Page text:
With a bright patchwork jacket from Guatemala covering his broad shoulders, the graying lion of Russian letters, Yevgeny Yevtushenko, paced and shouted as he read some of his poems that once shook the world. Between verses he tossed off advice and opinion about life, love and literature. His audience did not fill a theater in Moscow, London or New York, but a classroom of English students at the University of Tulsa, in Tulsa, Oklahoma, where he has lived with his family for nearly a decade.
Russian poet Yevgeny Yevtushenko became an international sensation in 1961 when he published Babi Yar, a haunting poem denouncing Nazism and Russian anti-Semitism. Since that time, as a filmmaker, politician and poet, he has been an outspoken activist on a variety of issues, from censorship to ecology.
From 1988 to 1991, the poet served in the first freely elected Parliament of the Soviet Union. "We stopped the war in Afghanistan," Yevtushenko said of that time. "We abolished censorship. We abolished the special commissions that were checking on Russian citizens going abroad. I am very happy that in history my name will be connected to this period."
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Currently, Yevtushenko divides his time between Russia and Oklahoma, where he teaches at the University of Tulsa. "I don't teach literature," he said, "I teach compassion through poetry and film." He has been working on an exhaustive anthology of Russian poetry from the 10th century to the present.
I talked to the poet by telephone from his home in Oklahoma. Here are edited excerpts:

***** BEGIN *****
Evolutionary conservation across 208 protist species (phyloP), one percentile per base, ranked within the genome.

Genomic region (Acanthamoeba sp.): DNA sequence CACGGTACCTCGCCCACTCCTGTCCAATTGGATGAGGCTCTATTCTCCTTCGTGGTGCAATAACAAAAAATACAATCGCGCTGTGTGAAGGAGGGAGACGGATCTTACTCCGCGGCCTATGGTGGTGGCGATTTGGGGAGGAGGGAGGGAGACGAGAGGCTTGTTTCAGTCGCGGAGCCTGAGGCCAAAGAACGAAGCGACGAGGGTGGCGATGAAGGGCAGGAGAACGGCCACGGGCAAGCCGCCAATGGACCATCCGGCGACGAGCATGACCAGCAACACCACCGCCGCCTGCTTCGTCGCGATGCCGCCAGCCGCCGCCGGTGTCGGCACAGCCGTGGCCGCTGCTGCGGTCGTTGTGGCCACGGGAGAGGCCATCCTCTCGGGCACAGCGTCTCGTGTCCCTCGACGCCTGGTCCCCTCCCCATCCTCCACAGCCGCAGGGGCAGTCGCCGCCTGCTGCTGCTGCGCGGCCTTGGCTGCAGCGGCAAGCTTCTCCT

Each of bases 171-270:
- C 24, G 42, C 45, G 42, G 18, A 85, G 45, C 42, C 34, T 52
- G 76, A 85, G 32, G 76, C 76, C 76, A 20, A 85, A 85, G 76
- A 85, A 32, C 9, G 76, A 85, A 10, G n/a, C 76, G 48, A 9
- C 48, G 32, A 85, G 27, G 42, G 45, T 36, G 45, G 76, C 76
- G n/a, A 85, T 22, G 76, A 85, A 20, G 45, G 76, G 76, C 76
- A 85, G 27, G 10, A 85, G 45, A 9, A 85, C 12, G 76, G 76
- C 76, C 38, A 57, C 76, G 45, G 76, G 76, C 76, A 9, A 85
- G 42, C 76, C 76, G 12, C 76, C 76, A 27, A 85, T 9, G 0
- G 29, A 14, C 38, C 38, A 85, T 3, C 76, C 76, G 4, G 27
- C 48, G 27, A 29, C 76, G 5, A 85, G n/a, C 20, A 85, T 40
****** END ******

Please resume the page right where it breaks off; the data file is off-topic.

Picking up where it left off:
Margo Hammond: In the 1960s, a high school teacher of mine said she would give an A to anyone in the class who could say who was the most dangerous man in the Soviet Union. The correct answer was Yevgeny Yevtushenko. Do you think poets are still dangerous?
Yevgeny Yevtushenko: Oh, yes. Poets always are dangerous for the bureaucracy. Do you know the main reaction bureaucrats have to writers who represent the conscience of the people? Jealousy. Bureaucrats manipulate people to love them. But artificially made popularity has very short legs. Truth, on the other hand, takes very giant steps. Bureaucrats want to be loved, but they are tortured by the fact that their popularity is very temporary.
Margo Hammond: Do you think artists would make better politicians than bureaucrats?
Yevgeny Yevtushenko: I was a member of the Russian Parliament during the wonderful years of [former USSR president Mikhail] Gorbachev's perestroika. It was for me not a quest for power, but rather a sacrifice of my time for our people. We didn't have many good professional politicians -- just marionettes who were working for the Communist Party leaders. Intellectuals have to take moral control of power. This is one of our duties. Controllers of conscience. We mustn't be indiff-erent to politics. Unfortunately, now many young people are indifferent to politics. I think it's very dangerous.
Margo Hammond: Are Russian youth more politicized than US youngsters?